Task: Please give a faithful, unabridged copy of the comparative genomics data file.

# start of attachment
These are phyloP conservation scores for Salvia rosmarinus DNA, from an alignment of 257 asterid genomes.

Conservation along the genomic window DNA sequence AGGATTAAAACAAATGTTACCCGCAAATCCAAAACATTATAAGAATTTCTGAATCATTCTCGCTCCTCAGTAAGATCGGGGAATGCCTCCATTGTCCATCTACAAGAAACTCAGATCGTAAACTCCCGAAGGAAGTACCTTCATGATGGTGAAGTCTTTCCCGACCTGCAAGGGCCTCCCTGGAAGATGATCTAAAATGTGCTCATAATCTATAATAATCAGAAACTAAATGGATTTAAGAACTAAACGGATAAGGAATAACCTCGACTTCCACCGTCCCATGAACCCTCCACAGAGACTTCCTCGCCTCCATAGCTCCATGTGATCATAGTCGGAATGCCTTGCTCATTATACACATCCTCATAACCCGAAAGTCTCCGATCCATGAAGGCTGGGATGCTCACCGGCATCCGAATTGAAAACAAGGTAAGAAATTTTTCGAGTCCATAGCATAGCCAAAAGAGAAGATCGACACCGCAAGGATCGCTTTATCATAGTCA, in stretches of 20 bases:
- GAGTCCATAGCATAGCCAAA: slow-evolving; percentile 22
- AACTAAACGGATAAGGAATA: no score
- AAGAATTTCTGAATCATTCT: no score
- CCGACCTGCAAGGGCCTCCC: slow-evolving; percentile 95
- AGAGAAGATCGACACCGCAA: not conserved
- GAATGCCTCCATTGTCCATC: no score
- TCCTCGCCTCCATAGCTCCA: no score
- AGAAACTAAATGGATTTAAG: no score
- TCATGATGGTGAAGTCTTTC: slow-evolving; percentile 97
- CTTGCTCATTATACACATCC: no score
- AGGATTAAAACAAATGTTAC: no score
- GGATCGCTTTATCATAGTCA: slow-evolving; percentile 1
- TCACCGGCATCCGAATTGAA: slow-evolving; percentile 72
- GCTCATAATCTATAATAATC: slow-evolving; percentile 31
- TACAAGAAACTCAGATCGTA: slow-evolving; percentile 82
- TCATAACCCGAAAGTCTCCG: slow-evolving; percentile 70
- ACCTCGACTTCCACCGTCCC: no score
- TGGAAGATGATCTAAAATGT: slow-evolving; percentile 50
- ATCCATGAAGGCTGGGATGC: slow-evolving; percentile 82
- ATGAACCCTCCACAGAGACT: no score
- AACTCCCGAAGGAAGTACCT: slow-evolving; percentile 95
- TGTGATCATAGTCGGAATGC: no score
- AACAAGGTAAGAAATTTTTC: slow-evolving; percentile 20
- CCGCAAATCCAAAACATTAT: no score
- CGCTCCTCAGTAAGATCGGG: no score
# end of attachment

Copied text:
These are phyloP conservation scores for Salvia rosmarinus DNA, from an alignment of 257 asterid genomes.

Conservation along the genomic window DNA sequence AGGATTAAAACAAATGTTACCCGCAAATCCAAAACATTATAAGAATTTCTGAATCATTCTCGCTCCTCAGTAAGATCGGGGAATGCCTCCATTGTCCATCTACAAGAAACTCAGATCGTAAACTCCCGAAGGAAGTACCTTCATGATGGTGAAGTCTTTCCCGACCTGCAAGGGCCTCCCTGGAAGATGATCTAAAATGTGCTCATAATCTATAATAATCAGAAACTAAATGGATTTAAGAACTAAACGGATAAGGAATAACCTCGACTTCCACCGTCCCATGAACCCTCCACAGAGACTTCCTCGCCTCCATAGCTCCATGTGATCATAGTCGGAATGCCTTGCTCATTATACACATCCTCATAACCCGAAAGTCTCCGATCCATGAAGGCTGGGATGCTCACCGGCATCCGAATTGAAAACAAGGTAAGAAATTTTTCGAGTCCATAGCATAGCCAAAAGAGAAGATCGACACCGCAAGGATCGCTTTATCATAGTCA, in stretches of 20 bases:
- GAGTCCATAGCATAGCCAAA: slow-evolving; percentile 22
- AACTAAACGGATAAGGAATA: no score
- AAGAATTTCTGAATCATTCT: no score
- CCGACCTGCAAGGGCCTCCC: slow-evolving; percentile 95
- AGAGAAGATCGACACCGCAA: not conserved
- GAATGCCTCCATTGTCCATC: no score
- TCCTCGCCTCCATAGCTCCA: no score
- AGAAACTAAATGGATTTAAG: no score
- TCATGATGGTGAAGTCTTTC: slow-evolving; percentile 97
- CTTGCTCATTATACACATCC: no score
- AGGATTAAAACAAATGTTAC: no score
- GGATCGCTTTATCATAGTCA: slow-evolving; percentile 1
- TCACCGGCATCCGAATTGAA: slow-evolving; percentile 72
- GCTCATAATCTATAATAATC: slow-evolving; percentile 31
- TACAAGAAACTCAGATCGTA: slow-evolving; percentile 82
- TCATAACCCGAAAGTCTCCG: slow-evolving; percentile 70
- ACCTCGACTTCCACCGTCCC: no score
- TGGAAGATGATCTAAAATGT: slow-evolving; percentile 50
- ATCCATGAAGGCTGGGATGC: slow-evolving; percentile 82
- ATGAACCCTCCACAGAGACT: no score
- AACTCCCGAAGGAAGTACCT: slow-evolving; percentile 95
- TGTGATCATAGTCGGAATGC: no score
- AACAAGGTAAGAAATTTTTC: slow-evolving; percentile 20
- CCGCAAATCCAAAACATTAT: no score
- CGCTCCTCAGTAAGATCGGG: no score